Rating for Style: A+
Rating for Substance: A

 

Image Transfer

 One
Aspect Ratio2.35:1 - Widescreen
Original Aspect Ratioyes
Anamorphicyes


Image Transfer Review: The anamorphic widescreen picture is generally excellent. The colors are very dark and rich throughout, with good shadow detail. Some minor instances of dot crawl and small ringing are really the only defects I noticed on close scrutiny. Detail is generally quite crisp and sharp. By comparison, the segments presented in the documentary look horrific, with combing and smeary color. A very attractive transfer.

Image Transfer Grade: A-

 

Audio Transfer

 LanguageRemote Access
Dolby Digital
5.1
English, French, Spanishyes


Audio Transfer Review: The soundtrack features a new DD 5.1 mix supervised by Lynch personally. The soundstage is quite broad, with active use of surrounds for music. The sounds of Frank's car in particular have an immediacy that's quite startling and produces additional tension (as if sequences featuring Hopper didn't have enough tension). Dialogue is quite clear, and the music is undistorted. A few sequences have audible hiss, but since this comes and goes I have to assume this is part of Lynch's eccentric sound design, which is certainly not always naturalistic. The industrial sounds that so often take a prominent part in Lynch's films are here in a slightly forward, though not overwhelming manner.

Audio Transfer Grade: A-

 

Disc Extras

Full Motion menu with music
Scene Access with 28 cues and remote access
Subtitles/Captions in English, French, Spanish, Portuguese with remote access
1 Original Trailer(s)
2 TV Spots/Teasers
10 Deleted Scenes
Production Notes
1 Documentaries
2 Featurette(s)
Packaging: generic plastic keepcase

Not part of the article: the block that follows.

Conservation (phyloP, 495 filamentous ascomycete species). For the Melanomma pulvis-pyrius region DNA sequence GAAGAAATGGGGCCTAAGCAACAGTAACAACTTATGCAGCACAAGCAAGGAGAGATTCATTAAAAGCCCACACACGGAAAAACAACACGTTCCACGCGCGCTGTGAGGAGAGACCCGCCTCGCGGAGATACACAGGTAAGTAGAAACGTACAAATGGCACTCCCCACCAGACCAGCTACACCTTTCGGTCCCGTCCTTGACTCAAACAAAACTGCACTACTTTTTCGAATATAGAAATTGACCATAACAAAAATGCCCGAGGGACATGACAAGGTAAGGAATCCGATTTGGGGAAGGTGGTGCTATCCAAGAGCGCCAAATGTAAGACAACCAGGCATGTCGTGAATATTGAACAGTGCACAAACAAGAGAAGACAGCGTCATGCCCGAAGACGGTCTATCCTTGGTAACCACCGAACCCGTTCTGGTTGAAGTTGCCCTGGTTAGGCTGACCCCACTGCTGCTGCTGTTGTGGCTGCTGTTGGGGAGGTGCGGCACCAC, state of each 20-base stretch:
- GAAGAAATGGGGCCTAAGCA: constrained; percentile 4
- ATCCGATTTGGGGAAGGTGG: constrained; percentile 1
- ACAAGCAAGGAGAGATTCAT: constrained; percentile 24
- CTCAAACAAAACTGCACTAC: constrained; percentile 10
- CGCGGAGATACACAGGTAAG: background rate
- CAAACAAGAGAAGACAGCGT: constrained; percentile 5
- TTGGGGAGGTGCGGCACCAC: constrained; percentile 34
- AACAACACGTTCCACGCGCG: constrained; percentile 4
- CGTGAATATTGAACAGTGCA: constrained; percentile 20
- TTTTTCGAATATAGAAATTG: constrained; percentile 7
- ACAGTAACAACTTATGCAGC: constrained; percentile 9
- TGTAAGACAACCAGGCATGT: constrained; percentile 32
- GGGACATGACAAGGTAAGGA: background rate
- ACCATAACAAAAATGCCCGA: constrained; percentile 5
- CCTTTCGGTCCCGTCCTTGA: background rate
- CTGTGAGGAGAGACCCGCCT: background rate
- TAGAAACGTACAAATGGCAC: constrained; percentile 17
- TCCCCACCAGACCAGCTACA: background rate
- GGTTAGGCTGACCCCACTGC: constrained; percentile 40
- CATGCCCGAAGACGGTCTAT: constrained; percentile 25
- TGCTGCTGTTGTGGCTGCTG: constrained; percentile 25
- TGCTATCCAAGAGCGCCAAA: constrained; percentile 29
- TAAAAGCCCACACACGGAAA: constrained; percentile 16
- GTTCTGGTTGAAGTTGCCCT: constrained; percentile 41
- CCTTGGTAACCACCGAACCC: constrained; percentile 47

Picture Disc
1 Disc
1-Sided disc(s)
Layers: dual

Extra Extras:
  1. Original Siskel & Ebert reviewSiskel & Ebert Review
  2. Photo galleryPhoto gallery
Extras Review: The featured extra is an extensive (1h:10m:40s) documentary, Mysteries of Love, which features vintage interviews with Lynch as well as present-day interview segments with MacLachlan, Rossellini, Hopper and Dern. The documentary is packed full of content regarding the history of the production, the subtext and the meaning, and the impact of the film. On the menu screen for the documentary one can find a short easter egg segment of interview with Rossellini regarding Lynch's supposed misogynism. Another egg hidden on the special features menu discloses Lynch's thoughts on McDonald's restaurants, should that be of interest.

A "Montage of Deleted Scenes" is not quite what it sounds like, since the deleted scenes appear to be lost for good. However, they've been reconstructed with the use of publicity photographs shot on set, dissolving from one to another. Mostly these just add background; only one, explaining why Dorothy's husband is missing his left ear while Jeffrey found a right ear, probably should have been retained. There's also a segment on the rooftop of Dorothy's apartment that would have made the Oz parallels more explicit, as it prominently features Dorothy's ruby slippers.

Wrapping up the package are a gallery of about sixty photos, four posters, a trailer and a pair of TV spots, as well as the Siskel & Ebert At the Movies segment on the film, which found Roger and Gene at complete odds. This is interesting if for nothing more than to remind us how much Gene Siskel's perception is missed today.

In all, as good a set of extras as one is likely to find short of a scene-specific commentary.

Extras Grade: B+

 

Final Comments

David Lynch's most successful examination of the seamy underbelly of small town life, with a flat-out killer performance by Dennis Hopper, here is given a surprisingly complete special edition treatment. A disc that belongs in every DVD collection.